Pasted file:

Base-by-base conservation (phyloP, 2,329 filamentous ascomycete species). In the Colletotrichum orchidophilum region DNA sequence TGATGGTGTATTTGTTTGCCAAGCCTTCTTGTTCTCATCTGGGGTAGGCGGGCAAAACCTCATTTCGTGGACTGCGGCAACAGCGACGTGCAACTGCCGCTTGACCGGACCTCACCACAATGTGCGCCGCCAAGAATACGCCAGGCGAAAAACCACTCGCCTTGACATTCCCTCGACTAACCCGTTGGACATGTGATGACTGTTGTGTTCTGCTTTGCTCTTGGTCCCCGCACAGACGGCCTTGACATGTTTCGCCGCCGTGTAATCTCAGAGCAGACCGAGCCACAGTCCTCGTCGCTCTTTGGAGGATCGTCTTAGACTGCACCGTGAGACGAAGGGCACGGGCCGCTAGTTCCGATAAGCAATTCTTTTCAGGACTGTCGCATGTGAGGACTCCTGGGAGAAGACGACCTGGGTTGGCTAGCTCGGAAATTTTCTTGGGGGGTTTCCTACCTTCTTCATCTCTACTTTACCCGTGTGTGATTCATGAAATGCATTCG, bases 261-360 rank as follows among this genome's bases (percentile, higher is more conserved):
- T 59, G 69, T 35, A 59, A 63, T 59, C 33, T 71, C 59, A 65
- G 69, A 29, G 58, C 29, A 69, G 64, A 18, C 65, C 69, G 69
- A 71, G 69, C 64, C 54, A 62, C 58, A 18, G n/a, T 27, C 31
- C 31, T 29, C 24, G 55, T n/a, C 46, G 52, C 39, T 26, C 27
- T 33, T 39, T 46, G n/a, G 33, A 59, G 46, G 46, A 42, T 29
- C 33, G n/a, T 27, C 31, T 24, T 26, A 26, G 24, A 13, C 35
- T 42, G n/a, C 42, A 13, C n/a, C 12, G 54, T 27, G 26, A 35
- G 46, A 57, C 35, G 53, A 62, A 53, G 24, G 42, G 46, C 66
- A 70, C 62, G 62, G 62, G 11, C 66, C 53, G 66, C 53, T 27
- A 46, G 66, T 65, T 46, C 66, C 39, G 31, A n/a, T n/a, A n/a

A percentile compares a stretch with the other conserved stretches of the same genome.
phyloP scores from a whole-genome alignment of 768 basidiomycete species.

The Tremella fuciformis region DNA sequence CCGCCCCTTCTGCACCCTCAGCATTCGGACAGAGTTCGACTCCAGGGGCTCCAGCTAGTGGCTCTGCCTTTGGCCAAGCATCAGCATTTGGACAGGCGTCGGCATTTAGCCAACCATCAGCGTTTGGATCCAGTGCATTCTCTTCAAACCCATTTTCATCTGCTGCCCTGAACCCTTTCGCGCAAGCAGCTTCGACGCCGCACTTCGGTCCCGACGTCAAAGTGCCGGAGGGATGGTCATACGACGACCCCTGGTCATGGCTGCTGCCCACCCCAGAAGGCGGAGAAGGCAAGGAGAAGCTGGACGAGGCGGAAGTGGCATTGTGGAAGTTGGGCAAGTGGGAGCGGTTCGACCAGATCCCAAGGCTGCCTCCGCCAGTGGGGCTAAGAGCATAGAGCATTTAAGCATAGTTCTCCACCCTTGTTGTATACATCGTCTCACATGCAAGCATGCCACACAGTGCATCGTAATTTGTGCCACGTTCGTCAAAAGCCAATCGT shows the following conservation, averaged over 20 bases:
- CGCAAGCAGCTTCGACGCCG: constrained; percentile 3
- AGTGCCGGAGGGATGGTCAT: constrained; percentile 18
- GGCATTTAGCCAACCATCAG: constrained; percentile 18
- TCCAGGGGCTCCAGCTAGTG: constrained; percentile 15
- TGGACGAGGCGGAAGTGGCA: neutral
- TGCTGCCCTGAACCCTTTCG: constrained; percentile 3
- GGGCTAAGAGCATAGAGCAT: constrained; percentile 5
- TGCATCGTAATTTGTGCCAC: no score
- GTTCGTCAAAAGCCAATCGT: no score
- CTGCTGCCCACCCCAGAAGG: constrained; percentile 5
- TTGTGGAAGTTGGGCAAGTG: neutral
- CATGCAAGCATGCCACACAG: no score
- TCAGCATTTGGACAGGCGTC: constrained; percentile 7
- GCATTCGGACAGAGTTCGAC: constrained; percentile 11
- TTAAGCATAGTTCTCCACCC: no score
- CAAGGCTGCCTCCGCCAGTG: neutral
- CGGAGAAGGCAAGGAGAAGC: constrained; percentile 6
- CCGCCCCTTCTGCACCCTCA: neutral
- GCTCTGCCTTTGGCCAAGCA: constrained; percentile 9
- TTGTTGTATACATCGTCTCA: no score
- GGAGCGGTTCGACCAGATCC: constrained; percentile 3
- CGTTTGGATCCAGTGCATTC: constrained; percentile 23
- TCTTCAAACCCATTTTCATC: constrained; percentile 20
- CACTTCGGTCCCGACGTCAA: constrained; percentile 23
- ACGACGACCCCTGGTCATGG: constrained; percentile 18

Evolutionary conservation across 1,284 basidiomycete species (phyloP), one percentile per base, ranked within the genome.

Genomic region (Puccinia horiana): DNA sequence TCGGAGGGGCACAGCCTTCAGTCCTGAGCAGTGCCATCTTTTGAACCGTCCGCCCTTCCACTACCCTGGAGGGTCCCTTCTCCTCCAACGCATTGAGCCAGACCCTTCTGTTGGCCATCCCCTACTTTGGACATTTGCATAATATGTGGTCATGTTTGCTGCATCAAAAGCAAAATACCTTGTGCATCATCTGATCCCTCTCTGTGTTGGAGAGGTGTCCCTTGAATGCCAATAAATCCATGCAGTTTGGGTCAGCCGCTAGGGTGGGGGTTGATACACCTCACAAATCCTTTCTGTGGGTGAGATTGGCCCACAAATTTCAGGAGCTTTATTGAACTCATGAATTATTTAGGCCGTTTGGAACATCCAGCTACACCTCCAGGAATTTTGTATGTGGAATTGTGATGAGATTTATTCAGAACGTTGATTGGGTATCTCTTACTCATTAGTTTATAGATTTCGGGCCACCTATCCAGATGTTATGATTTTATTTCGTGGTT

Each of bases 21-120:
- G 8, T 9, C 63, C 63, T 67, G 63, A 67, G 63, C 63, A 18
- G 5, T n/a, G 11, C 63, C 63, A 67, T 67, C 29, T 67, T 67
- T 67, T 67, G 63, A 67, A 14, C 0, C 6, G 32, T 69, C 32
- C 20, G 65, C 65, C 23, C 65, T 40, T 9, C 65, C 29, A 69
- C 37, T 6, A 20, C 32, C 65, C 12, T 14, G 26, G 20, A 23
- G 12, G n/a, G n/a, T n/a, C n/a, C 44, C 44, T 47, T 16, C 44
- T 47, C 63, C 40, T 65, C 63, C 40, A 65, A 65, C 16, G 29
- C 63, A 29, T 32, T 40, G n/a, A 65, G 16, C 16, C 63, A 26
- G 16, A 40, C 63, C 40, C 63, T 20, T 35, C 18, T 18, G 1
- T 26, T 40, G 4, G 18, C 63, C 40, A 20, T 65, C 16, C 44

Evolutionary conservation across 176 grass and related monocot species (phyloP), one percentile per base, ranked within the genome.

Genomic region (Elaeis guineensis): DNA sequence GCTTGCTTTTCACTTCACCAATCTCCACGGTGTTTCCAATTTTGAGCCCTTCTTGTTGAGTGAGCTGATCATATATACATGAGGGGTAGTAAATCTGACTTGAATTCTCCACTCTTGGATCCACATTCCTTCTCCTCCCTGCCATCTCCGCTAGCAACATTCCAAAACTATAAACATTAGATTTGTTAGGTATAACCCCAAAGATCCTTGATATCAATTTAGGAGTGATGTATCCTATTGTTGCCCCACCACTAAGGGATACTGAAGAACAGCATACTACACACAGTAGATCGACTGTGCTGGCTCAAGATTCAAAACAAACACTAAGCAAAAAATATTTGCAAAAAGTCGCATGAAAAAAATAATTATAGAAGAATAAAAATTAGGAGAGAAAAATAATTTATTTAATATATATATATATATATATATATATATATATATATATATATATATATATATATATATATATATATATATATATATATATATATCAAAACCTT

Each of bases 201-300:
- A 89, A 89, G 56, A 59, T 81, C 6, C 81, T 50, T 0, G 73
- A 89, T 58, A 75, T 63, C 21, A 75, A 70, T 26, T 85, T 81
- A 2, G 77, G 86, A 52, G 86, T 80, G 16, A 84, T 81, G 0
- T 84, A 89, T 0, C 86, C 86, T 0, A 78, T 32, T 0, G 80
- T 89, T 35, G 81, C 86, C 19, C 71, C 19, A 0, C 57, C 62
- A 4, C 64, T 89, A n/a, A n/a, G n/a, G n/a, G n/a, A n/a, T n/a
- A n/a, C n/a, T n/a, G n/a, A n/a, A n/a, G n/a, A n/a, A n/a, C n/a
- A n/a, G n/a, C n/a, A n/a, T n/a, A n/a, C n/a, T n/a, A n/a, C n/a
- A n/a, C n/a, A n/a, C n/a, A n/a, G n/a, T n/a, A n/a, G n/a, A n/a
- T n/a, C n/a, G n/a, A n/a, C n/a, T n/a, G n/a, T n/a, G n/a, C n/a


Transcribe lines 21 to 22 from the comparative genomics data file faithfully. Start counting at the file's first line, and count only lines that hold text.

- GGGCTAAGAGCATAGAGCAT: constrained; percentile 5
- TGCATCGTAATTTGTGCCAC: no score